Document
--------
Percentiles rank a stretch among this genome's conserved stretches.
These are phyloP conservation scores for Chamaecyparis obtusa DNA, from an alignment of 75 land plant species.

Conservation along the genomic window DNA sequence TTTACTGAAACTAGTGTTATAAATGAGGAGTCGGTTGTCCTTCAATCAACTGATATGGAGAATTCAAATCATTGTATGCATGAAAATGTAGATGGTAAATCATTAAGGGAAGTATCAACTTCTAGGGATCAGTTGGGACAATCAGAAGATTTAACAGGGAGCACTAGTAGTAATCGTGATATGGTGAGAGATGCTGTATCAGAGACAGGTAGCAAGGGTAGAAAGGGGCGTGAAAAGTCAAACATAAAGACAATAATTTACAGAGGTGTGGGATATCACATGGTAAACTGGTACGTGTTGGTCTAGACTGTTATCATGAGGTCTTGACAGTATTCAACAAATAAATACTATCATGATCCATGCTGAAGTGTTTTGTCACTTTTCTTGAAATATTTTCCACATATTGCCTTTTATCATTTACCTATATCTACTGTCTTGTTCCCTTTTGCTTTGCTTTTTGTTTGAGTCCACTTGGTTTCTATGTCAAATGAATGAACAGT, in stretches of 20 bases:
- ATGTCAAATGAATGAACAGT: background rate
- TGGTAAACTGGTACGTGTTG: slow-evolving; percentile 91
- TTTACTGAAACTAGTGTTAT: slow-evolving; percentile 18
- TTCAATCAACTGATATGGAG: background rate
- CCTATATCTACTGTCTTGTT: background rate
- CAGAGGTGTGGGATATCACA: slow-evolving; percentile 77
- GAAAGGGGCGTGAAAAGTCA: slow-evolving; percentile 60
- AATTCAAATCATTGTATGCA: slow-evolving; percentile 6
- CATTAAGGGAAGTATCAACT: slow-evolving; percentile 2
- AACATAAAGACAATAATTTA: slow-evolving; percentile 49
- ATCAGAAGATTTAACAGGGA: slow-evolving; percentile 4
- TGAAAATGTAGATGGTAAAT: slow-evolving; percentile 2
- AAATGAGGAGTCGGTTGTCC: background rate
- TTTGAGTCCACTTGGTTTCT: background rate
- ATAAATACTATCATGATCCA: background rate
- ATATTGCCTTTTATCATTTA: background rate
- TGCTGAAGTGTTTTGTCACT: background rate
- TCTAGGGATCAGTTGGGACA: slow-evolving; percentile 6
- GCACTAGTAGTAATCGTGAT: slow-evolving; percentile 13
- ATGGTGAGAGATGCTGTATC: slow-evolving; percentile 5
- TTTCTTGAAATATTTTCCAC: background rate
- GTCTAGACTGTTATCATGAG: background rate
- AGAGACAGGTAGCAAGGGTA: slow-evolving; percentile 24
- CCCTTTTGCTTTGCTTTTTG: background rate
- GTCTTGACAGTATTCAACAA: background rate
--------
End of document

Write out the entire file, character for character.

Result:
Percentiles rank a stretch among this genome's conserved stretches.
These are phyloP conservation scores for Chamaecyparis obtusa DNA, from an alignment of 75 land plant species.

Conservation along the genomic window DNA sequence TTTACTGAAACTAGTGTTATAAATGAGGAGTCGGTTGTCCTTCAATCAACTGATATGGAGAATTCAAATCATTGTATGCATGAAAATGTAGATGGTAAATCATTAAGGGAAGTATCAACTTCTAGGGATCAGTTGGGACAATCAGAAGATTTAACAGGGAGCACTAGTAGTAATCGTGATATGGTGAGAGATGCTGTATCAGAGACAGGTAGCAAGGGTAGAAAGGGGCGTGAAAAGTCAAACATAAAGACAATAATTTACAGAGGTGTGGGATATCACATGGTAAACTGGTACGTGTTGGTCTAGACTGTTATCATGAGGTCTTGACAGTATTCAACAAATAAATACTATCATGATCCATGCTGAAGTGTTTTGTCACTTTTCTTGAAATATTTTCCACATATTGCCTTTTATCATTTACCTATATCTACTGTCTTGTTCCCTTTTGCTTTGCTTTTTGTTTGAGTCCACTTGGTTTCTATGTCAAATGAATGAACAGT, in stretches of 20 bases:
- ATGTCAAATGAATGAACAGT: background rate
- TGGTAAACTGGTACGTGTTG: slow-evolving; percentile 91
- TTTACTGAAACTAGTGTTAT: slow-evolving; percentile 18
- TTCAATCAACTGATATGGAG: background rate
- CCTATATCTACTGTCTTGTT: background rate
- CAGAGGTGTGGGATATCACA: slow-evolving; percentile 77
- GAAAGGGGCGTGAAAAGTCA: slow-evolving; percentile 60
- AATTCAAATCATTGTATGCA: slow-evolving; percentile 6
- CATTAAGGGAAGTATCAACT: slow-evolving; percentile 2
- AACATAAAGACAATAATTTA: slow-evolving; percentile 49
- ATCAGAAGATTTAACAGGGA: slow-evolving; percentile 4
- TGAAAATGTAGATGGTAAAT: slow-evolving; percentile 2
- AAATGAGGAGTCGGTTGTCC: background rate
- TTTGAGTCCACTTGGTTTCT: background rate
- ATAAATACTATCATGATCCA: background rate
- ATATTGCCTTTTATCATTTA: background rate
- TGCTGAAGTGTTTTGTCACT: background rate
- TCTAGGGATCAGTTGGGACA: slow-evolving; percentile 6
- GCACTAGTAGTAATCGTGAT: slow-evolving; percentile 13
- ATGGTGAGAGATGCTGTATC: slow-evolving; percentile 5
- TTTCTTGAAATATTTTCCAC: background rate
- GTCTAGACTGTTATCATGAG: background rate
- AGAGACAGGTAGCAAGGGTA: slow-evolving; percentile 24
- CCCTTTTGCTTTGCTTTTTG: background rate
- GTCTTGACAGTATTCAACAA: background rate